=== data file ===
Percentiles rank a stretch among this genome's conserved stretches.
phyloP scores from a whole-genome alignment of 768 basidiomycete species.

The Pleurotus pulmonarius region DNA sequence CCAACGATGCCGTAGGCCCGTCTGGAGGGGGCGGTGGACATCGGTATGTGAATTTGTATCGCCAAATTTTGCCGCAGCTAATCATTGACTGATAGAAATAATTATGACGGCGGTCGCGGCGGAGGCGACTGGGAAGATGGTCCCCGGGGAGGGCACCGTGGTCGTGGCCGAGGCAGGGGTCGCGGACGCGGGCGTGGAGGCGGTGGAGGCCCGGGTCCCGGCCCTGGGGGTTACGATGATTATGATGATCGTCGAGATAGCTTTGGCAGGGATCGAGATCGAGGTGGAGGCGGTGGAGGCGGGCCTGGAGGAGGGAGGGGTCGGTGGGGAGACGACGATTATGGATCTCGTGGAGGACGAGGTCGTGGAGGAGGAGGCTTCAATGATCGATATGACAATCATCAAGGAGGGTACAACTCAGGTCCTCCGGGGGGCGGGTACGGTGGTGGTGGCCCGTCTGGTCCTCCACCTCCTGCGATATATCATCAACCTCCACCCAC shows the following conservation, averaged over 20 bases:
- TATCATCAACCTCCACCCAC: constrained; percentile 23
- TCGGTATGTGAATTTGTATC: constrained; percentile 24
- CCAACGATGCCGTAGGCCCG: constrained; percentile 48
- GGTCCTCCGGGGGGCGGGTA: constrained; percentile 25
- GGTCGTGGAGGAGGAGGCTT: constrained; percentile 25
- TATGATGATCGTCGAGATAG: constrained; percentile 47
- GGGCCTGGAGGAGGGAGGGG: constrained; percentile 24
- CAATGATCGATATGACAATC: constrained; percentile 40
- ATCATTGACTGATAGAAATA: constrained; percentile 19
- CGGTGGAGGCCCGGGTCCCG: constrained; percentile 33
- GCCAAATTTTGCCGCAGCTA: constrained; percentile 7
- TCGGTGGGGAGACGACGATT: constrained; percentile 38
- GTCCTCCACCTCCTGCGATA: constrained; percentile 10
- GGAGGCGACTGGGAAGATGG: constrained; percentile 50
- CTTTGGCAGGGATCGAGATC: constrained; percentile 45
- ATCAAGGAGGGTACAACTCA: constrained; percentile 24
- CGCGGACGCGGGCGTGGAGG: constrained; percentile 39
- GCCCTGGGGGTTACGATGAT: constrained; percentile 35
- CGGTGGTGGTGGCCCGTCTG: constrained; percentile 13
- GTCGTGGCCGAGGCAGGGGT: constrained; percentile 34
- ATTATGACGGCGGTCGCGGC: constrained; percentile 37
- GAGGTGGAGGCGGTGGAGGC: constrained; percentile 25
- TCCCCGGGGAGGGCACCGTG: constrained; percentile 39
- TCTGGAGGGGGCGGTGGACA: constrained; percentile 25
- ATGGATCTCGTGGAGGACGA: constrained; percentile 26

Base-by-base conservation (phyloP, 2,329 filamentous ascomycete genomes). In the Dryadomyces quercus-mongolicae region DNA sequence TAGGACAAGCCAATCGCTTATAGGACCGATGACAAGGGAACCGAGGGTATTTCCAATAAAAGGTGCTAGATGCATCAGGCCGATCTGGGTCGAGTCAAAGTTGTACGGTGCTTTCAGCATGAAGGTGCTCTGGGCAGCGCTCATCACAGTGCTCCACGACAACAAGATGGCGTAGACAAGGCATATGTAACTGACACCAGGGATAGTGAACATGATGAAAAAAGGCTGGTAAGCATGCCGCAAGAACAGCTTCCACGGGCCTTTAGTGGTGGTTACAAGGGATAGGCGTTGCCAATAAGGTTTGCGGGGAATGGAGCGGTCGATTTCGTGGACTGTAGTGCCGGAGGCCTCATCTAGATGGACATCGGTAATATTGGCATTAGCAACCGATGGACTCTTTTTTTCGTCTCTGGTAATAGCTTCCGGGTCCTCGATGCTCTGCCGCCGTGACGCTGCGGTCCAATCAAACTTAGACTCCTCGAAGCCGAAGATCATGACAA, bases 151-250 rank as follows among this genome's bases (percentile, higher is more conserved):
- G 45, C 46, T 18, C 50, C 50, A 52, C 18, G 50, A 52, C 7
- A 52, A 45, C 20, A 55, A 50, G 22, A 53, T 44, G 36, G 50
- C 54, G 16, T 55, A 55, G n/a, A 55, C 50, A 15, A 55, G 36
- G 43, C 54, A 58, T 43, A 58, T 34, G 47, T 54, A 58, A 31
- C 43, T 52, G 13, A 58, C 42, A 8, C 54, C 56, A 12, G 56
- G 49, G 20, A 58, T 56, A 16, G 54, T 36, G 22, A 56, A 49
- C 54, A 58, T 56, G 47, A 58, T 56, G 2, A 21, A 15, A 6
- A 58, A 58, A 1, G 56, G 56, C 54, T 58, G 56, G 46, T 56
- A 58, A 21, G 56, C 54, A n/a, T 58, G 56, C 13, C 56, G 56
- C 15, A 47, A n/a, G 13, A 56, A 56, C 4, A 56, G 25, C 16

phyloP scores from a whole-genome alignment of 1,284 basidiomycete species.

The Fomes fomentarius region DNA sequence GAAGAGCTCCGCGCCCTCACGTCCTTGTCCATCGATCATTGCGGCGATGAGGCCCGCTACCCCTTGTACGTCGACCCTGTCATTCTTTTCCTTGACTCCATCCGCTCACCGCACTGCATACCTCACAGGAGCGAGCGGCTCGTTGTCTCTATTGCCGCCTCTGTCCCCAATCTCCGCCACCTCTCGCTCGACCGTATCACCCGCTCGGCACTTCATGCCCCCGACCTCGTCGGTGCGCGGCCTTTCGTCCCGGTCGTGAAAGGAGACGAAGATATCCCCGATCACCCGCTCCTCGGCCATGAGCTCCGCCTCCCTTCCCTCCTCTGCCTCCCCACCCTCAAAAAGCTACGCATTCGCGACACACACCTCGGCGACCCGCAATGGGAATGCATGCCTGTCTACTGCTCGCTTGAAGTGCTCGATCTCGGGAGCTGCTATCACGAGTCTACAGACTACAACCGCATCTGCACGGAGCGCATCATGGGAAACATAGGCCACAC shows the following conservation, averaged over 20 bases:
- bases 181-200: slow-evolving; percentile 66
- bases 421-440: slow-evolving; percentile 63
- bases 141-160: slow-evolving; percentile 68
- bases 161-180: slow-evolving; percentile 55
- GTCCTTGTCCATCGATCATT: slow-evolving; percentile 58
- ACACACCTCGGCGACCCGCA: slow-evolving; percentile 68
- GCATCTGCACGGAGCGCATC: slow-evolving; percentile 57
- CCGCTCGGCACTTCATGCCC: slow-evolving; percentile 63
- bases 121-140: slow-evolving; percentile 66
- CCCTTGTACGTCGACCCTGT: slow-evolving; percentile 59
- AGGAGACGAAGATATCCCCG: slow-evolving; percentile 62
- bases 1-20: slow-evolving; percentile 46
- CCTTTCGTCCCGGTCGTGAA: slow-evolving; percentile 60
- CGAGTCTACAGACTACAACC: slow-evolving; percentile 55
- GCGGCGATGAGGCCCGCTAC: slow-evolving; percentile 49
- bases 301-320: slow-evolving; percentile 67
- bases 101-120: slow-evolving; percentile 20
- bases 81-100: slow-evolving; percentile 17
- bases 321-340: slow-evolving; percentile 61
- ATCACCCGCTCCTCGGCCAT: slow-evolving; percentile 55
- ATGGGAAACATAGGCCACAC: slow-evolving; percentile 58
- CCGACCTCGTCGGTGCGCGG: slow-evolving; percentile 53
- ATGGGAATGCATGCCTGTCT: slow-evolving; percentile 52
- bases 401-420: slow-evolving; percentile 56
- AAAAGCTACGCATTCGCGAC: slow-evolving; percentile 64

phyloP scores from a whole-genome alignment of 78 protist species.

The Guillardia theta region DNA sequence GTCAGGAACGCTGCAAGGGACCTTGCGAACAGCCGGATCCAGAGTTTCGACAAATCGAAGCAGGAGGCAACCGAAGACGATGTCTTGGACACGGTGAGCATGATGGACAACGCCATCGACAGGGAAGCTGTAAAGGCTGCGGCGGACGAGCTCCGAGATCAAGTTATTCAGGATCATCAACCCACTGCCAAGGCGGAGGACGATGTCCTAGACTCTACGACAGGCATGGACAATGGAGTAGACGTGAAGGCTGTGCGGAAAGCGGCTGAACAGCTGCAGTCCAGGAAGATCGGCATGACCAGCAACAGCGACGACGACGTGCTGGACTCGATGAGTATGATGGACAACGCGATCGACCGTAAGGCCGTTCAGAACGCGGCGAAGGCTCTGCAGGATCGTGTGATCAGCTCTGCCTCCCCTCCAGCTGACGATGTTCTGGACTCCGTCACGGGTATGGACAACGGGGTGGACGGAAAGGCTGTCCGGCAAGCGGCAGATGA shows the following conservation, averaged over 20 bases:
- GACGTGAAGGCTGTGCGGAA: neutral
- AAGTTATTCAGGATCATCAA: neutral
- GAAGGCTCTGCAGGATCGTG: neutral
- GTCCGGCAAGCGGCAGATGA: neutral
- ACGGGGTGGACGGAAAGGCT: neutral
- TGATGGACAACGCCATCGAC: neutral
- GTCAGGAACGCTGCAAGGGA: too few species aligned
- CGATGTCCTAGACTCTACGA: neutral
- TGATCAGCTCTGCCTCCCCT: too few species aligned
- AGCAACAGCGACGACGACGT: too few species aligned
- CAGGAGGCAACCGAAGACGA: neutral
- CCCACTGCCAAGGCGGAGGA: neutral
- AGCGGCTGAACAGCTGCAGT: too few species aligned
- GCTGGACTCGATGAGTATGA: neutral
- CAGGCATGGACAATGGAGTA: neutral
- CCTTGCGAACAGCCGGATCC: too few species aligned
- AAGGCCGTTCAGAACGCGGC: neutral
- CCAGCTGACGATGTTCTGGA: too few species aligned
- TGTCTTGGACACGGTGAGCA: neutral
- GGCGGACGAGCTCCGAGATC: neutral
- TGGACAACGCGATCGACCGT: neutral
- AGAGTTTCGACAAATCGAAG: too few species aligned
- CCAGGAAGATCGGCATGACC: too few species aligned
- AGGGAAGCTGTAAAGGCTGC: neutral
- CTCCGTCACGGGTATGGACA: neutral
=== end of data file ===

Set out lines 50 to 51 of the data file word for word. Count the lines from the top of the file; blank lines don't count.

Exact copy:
- bases 121-140: slow-evolving; percentile 66
- CCCTTGTACGTCGACCCTGT: slow-evolving; percentile 59